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Ana Dabrundashvili

Georgia’s Presidential Election: The Date Is Set

The date of this year’s presidential election in Georgia is set for October 27, as President Mikheil Saakashvili finally confirmed. The voting day will most probably mark a sad end to the nine-year rule of Saakashvili, with no more cheering crowds and kisses from old ladies for Misha.

Are we observing the sunset of Mikheil's empire? the other side of the superman, author: Vladimer Shioshvili, source: Flickr

Are we observing the sunset of Misha’s empire? the other side of the superman, author: Vladimer Shioshvili, source: Flickr

27TH or 31ST of October?

According to the Georgian constitution, the presidential election is to be held this October, though it was up to Mikheil Saakashvili to set the exact date.

On July 1, president set the date for October 27, last Sunday of the month. Only few hours passed after his announcement when the head of his administration Andro Barnovi said it was a “technical mistake” and elections will be held on October 31, Thursday.

Local NGOs called on the president not to hold elections on a working day, as Georgian emigrants would not be able to vote. After consultations with the civil society representatives, the President, making the whole process a joke, agreed to change the date back to October 27. Andro Barnovi said it did not make any particular difference for the president and the NGOs were able to provide solid argumentation.

In October 2012 Parliamentary elections were held on Monday and the NGOs expressed the same concern, though last year president was less receptive to the advice from the civil society organizations and left the date unchanged.

Last year President appointed elections as early as allowed by the Georgian constitution, possibly to leave as little time as possible for the main opponent Georgian Dream to gain public support. This time, Saakashvili seems to be trying to stretch his time in the office.

How important are these elections?

Presidency is the only institution still controlled by United National Movement, whose 65 members in 150-seat Parliament are unable to affect near-constitutional majority of Georgian Dream. Considering that some key UNM figures are facing charges and people say Saakashvili might even find himself behind the bars some day, losing power is not what the president would desire. But the true power was already lost last year. Saakashvili’s passionate eloquence, his extravagantly colored shirts and somewhat embarrassing manners are becoming a history. Abusive police and marionette judiciary system tolerated under his rule left many angry and vengeful at once nearly-idolized president and his party.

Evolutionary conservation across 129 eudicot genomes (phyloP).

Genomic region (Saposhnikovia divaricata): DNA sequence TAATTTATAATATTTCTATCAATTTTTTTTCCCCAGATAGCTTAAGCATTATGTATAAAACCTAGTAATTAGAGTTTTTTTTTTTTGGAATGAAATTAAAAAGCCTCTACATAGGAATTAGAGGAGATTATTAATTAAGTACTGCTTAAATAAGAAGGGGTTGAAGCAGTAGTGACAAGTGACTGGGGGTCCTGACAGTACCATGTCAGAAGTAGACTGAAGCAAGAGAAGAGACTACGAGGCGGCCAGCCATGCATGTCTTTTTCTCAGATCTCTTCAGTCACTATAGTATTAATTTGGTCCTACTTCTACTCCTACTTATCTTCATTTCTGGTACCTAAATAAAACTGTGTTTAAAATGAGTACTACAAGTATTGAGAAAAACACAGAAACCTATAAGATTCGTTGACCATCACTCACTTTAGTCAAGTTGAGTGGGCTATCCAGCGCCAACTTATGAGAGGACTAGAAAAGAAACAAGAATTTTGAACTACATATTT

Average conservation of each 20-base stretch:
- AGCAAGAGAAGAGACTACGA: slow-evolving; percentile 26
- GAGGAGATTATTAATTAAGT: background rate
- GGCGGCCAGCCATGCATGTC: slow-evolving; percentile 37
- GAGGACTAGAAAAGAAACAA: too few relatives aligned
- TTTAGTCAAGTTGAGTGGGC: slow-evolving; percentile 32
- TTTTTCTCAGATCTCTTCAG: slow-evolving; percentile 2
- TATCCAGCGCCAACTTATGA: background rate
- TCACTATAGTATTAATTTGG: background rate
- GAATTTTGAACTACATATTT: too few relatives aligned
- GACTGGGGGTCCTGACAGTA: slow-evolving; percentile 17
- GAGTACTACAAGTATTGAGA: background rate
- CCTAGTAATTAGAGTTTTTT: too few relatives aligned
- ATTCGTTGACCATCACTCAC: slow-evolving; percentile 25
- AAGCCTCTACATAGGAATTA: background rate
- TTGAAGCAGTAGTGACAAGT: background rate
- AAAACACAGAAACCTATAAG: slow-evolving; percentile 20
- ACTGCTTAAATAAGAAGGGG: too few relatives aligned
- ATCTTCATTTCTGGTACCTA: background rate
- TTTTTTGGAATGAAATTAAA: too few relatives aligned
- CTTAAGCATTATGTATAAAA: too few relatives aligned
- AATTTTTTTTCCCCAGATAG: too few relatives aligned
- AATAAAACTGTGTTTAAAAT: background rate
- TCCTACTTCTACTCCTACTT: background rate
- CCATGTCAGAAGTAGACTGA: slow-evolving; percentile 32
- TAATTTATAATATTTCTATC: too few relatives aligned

It would be extremely difficult to win the elections for the UNM, though Georgian Dream’s Giorgi Margvelashvili, current Minister of Education with little history in politics, is not a popular figure.  UNM is holding primaries to choose its candidate, with Davit Bakradze, former Chairman of the Parliament leading so far. Bakradze is one of the few UNM people with relatively clean reputation, though with no strong popular support.

New constitution will come into force after the October significantly weakening the president. With Bakradze and Margvelashvili possibly being two main candidates, it seems that first time in the history of Georgia – after Gamsakhurdia, Shevardnadze and Saakashvili – the president will not be a bright personality, a cornerstone of the political life in Georgia.

Anyhow, this is probably not what the Georgian Dream is thinking about right now. These are the first major elections held by this government and as their international reputation leaves room for improvement, they’d better make this election flawless…

More on pre- and post-election Georgia

on Ana Dabrundashvili’s blog

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Ana is from Tbilisi, Georgia, where she currently works for the Caucasus Research Resource Centers. She has an MA in International Relations and BA in Journalism. Pursues writing in free time and is interested in literature.

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